Following the reports on Sunday that 68-year-old rapist Harvey Weinstein had tested positive for the coronavirus in a New York prison, there was some schadenfreude on social media. Celebratory dancing memes appeared. People spoke of “karma.” Others bemoaned the possibility that the virus might kill the serial abuser too soon, delivering unjust relief from his 23-year sentence.
There might indeed exist some hypothetical metaphysical comeuppance — maybe if President Donald Trump contracted a case of Covid-19 from shaking hands with fascistic Brazilian President Jair Bolsonaro — but Weinstein’s infection is less a karmic justice than a window into a sprawling injustice: the increasing inevitability of sickness for many thousands of incarcerated people, held together in crowded and unsanitary conditions.
The desire to see Weinstein suffer in a cell should not draw attention away from the more pressing and urgent need to free aging, infirm, and vulnerable people from incarceration.
Although unconfirmed, it is likely that Weinstein contracted the virus at Rikers Island jail, where he was held until a transfer to Wende Correctional Facility last week. In New York City, where at least 29 incarcerated people and 17 staff in the jail system have been infected by the coronavirus, largely in the Rikers complex, the number of cases is expected to skyrocket with deadly consequences.
I wish Weinstein — a putrid individual and ur-example of patriarchal violence — only ill. But the desire to see him suffer in a cell should not draw attention away from the more pressing and urgent need to free aging, infirm and vulnerable people from incarceration, as the coronavirus is set to ravage these unprotected populations. In this pandemic moment, the need to free as many people as possible from the U.S.’s glutted prison system is a public health and social justice imperative. Despise Weinstein as we might, there’s nothing salutary about his contraction of the virus, which is a reflection of the pandemic’s perilous spread within prisons.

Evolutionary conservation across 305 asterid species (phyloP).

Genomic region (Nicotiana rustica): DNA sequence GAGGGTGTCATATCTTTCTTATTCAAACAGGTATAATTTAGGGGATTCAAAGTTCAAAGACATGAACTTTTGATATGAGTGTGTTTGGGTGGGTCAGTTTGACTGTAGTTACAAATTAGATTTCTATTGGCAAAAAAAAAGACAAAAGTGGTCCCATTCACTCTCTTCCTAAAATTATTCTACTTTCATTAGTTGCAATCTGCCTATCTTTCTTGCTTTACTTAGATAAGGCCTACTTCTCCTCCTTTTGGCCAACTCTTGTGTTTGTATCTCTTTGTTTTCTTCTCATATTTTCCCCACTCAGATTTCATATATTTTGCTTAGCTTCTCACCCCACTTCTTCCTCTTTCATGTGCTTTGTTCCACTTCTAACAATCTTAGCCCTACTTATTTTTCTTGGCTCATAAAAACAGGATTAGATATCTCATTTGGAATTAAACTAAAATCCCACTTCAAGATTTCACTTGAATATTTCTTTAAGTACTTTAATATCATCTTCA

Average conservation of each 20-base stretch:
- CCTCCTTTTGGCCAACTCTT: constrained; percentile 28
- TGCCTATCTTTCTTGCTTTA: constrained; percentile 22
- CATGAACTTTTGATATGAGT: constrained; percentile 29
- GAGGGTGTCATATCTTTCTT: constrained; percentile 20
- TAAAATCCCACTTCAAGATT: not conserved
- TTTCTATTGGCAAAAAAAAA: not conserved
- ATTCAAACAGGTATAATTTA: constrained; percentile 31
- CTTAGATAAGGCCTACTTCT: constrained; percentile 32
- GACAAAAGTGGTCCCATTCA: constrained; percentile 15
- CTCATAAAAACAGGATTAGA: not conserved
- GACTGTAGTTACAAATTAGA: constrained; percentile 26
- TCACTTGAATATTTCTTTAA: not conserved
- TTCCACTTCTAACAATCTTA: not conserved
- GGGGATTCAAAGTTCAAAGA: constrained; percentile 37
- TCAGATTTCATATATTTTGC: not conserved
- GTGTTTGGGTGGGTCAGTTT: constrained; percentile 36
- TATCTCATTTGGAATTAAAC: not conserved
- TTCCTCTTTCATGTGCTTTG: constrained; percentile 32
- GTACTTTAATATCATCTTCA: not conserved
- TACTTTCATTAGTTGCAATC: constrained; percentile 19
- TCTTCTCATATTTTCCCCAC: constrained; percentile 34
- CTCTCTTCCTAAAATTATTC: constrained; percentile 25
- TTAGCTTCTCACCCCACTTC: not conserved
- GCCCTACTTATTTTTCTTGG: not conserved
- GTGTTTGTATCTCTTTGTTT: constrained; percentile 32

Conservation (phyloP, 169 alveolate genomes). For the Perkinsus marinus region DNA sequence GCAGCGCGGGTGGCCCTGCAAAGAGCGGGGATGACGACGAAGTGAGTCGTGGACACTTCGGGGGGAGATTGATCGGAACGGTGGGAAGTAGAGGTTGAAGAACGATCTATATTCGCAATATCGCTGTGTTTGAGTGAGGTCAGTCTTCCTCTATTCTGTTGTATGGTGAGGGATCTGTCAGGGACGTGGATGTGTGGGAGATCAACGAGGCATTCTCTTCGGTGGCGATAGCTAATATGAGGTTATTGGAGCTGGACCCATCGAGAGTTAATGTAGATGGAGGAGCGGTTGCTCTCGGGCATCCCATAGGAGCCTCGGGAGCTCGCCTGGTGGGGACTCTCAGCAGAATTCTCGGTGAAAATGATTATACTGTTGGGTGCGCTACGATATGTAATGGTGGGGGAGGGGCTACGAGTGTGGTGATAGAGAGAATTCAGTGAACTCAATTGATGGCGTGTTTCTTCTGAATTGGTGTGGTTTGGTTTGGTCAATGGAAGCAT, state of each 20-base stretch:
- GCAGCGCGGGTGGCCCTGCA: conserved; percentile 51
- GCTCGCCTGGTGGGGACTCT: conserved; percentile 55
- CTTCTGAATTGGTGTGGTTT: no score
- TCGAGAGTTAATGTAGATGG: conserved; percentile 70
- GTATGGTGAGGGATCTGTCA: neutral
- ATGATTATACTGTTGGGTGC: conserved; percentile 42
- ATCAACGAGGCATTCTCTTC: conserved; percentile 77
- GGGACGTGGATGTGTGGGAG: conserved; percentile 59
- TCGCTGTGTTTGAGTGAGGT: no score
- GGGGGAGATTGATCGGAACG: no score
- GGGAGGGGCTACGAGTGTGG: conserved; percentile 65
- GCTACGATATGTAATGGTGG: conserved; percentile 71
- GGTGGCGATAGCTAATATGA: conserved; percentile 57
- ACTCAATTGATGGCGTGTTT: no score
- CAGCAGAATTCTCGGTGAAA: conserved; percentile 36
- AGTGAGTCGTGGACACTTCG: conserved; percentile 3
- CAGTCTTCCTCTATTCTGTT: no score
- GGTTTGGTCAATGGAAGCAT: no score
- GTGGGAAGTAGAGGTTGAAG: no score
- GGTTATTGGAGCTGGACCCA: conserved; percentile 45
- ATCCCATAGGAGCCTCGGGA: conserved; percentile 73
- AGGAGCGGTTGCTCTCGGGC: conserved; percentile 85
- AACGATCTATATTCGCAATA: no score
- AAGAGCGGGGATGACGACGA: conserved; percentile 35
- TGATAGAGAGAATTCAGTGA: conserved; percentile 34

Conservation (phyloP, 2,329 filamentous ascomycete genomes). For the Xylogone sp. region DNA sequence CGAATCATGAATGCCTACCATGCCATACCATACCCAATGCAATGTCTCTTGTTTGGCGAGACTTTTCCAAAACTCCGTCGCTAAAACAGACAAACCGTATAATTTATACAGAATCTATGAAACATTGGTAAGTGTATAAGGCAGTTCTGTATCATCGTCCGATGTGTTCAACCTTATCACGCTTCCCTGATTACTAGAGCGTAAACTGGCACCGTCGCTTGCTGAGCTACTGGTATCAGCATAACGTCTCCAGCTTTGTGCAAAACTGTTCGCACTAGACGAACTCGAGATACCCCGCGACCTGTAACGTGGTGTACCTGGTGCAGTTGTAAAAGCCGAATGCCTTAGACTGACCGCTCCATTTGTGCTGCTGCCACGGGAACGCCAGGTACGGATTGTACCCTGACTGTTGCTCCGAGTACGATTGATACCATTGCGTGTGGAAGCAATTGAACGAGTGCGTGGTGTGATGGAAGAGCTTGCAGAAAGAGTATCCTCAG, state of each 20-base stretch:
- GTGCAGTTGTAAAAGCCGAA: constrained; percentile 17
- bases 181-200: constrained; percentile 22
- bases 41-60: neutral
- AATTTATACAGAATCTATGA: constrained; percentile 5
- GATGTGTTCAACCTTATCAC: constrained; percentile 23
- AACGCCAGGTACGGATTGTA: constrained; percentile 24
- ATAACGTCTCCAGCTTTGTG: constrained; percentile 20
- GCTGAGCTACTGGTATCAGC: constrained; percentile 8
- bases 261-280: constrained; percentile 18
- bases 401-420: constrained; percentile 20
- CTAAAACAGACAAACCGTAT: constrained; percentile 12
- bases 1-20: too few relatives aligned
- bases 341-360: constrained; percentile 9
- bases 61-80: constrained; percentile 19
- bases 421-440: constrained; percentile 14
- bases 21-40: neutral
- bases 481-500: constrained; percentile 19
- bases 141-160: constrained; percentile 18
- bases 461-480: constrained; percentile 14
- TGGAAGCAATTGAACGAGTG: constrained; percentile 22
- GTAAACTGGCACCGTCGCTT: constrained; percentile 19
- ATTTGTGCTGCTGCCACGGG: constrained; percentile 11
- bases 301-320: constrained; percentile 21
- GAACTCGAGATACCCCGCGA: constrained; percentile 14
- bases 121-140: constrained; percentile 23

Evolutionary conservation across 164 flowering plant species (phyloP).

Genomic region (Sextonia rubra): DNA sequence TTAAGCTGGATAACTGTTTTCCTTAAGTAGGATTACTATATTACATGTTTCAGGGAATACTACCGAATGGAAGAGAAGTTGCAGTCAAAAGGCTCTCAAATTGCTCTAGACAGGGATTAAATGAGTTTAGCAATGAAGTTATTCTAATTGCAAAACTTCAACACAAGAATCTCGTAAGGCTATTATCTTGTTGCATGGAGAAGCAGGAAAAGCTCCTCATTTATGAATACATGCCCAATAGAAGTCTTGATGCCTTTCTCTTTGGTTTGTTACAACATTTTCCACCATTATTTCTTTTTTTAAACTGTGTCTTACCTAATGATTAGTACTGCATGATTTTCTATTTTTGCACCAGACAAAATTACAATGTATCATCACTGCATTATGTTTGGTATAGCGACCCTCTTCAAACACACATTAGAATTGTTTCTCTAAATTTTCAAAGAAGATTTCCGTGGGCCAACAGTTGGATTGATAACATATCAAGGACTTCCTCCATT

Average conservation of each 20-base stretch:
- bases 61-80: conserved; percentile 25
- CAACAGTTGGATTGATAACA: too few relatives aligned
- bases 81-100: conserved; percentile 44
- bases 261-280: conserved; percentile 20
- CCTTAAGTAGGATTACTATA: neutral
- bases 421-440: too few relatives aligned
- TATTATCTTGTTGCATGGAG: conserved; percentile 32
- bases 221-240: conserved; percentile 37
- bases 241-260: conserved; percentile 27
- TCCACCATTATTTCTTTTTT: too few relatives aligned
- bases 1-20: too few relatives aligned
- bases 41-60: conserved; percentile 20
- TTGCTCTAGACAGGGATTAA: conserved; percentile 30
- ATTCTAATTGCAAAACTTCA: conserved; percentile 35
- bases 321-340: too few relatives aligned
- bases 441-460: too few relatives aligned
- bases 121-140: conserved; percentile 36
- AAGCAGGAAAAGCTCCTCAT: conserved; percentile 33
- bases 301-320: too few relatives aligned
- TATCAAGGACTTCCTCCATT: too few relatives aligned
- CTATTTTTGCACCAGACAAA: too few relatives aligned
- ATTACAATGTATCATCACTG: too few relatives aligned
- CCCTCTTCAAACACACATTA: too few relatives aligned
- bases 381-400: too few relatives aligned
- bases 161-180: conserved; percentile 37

Hundreds of people have already been granted early or compassionate release from jails and prisons around the country as a response to the spread of the coronavirus — recognition that the pandemic will explode among prison populations, placing incarcerated people in grave peril.
On Sunday, New York Mayor Bill de Blasio announced the release of 23 older prisoners and said he was considering releasing hundreds more. The city, meanwhile, holds thousands in dorm-like incarceration, with gravely insufficient hygienic — let alone social distancing — capabilities. That de Blasio is slowly working toward releasing several hundred people, then, is an indication of how release numbers on a city, state, and national level remain woefully insufficient.
The toothless oversight body of the New York City Board of Correction, for example, has demanded that officials order the release of 2,000 people in custody city jails, including those over 50 years old; those with health conditions such as lung and heart disease; those being held for parole violations, such as missing a curfew; and those serving sentences of less than a year.